(Host) On Monday, the co-owners and founders of Burton – the snowboard manufacturer – responded to criticism of the graphics on some of their new boards.
Jake Burton Carpenter and Donna Carpenter said that for them, the controversy and stories in the media have been hurtful and out of line.
While the company had previously issued a statement defending artistic expression, this week the Carpenters provided more information on the history of the boards.
VPR’s Nina Keck reports.
(Keck) For several months, Burton has come under fire for their Love snowboards which feature scantily clad Playboy photos and their Primo line which feature cartoon graphics of self-mutilation. Donna Carpenter is co-owner of Burton with her husband Jake.
(Donna Carpenter) When I first saw the Primo board, I saw the peace sign and one finger had been cut off and underneath it says the word peace. And I thought wow that’s pretty cool; it’s an anti-war statement.
(Keck) She says she considered the graphics to be cartoonish and edgy, but nothing more. Jake Burton Carpenter says he and his wife approve every board the company makes. But he says the sport of snowboarding was founded on free expression and they don’t like to limit their artists’ freedom.
(Jake Burton Carpenter) "These graphics are made for young men, and young men do not want to ride a graphic that their parents are going to ride."
(Keck) Still both seem surprised and stung by the reaction the boards have gotten in Vermont.
(Donna Carpenter) "When I first heard about the Love board – I heard the idea that we were putting Playboy centerfolds on the boards and I said, you know, ‘no way.’ And honestly, I was totally prepared to fly off the handle.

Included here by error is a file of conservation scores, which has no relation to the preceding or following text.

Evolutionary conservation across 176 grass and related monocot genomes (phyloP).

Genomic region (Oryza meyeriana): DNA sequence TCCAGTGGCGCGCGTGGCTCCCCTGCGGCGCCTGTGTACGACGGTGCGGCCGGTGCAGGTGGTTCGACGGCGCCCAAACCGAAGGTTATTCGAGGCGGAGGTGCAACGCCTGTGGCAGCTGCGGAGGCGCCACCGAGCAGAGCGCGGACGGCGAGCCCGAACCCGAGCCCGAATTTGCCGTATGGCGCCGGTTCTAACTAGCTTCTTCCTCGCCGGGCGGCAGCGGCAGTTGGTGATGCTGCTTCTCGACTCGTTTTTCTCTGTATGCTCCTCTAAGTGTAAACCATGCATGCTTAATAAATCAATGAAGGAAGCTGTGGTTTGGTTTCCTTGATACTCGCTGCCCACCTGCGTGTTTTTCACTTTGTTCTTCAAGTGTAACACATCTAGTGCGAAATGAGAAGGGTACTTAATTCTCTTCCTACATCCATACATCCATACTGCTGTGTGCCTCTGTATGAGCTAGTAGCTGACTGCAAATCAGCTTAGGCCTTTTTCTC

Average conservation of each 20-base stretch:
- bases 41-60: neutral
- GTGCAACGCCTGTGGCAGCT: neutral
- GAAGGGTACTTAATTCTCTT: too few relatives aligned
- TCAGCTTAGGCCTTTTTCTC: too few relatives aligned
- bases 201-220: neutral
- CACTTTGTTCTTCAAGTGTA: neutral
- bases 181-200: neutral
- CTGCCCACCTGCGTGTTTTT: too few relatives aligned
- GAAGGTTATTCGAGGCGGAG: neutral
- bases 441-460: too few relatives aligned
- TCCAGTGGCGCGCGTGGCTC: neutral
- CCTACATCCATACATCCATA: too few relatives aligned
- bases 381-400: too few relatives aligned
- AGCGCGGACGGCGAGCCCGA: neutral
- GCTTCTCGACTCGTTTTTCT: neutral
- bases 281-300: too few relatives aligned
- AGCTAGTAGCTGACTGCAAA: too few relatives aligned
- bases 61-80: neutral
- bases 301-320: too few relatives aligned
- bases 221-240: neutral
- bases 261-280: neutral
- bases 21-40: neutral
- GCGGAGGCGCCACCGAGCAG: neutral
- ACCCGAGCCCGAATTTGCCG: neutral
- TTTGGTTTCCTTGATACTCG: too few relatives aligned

(Keck) But Donna Carpenter says once she saw the boards – which have vintage Playboy images from 30 years ago, she felt relieved. They were tasteful, she thought, and had a sense of humor.
(Donna Carpenter) The young women that I speak to are not offended by these images at all. They’re really not. I’ve actually had women in the U.S. but also around the world who are buying these boards because they think the images are beautiful."
(Keck) Carpenter does volunteer work for a number of women’s organizations in the state. She says she doesn’t believe the photographs objectify women or promote violence toward them.
She says there’s a generational divide among women today and what they consider to be pornographic. And while she understands that some parents may be concerned, she says it’s up to them to educate their children about what they deem appropriate.
(Donna Carpenter) "I have a lot of sympathy for parents who are trying to raise kids in society today – we are raising three teenage boys. So we can really relate to parents who are concerned about what their kids are exposed to. But that’s not Burton’s responsibility when we didn’t find the images offensive. You know, we can’t be responsible for everybody who might think something’s offensive."
(Keck) When asked if the company would create boards like these in the future, Jake Burton Carpenter says ‘yes.’
(Jake Burton-Carpenter) There might be some moms out there that are part of this, that aren’t going to buy a Burton for their kid. But we’ve never been the brand that builds our graphics about what mom wants. And that was a conscious decision that we made years ago… we make the product and design the product for the person who’s going to use it."
(Keck) For VPR news, I’m Nina Keck
(Host): And we should mention that Donna Carpenter is a member of the VPR Board.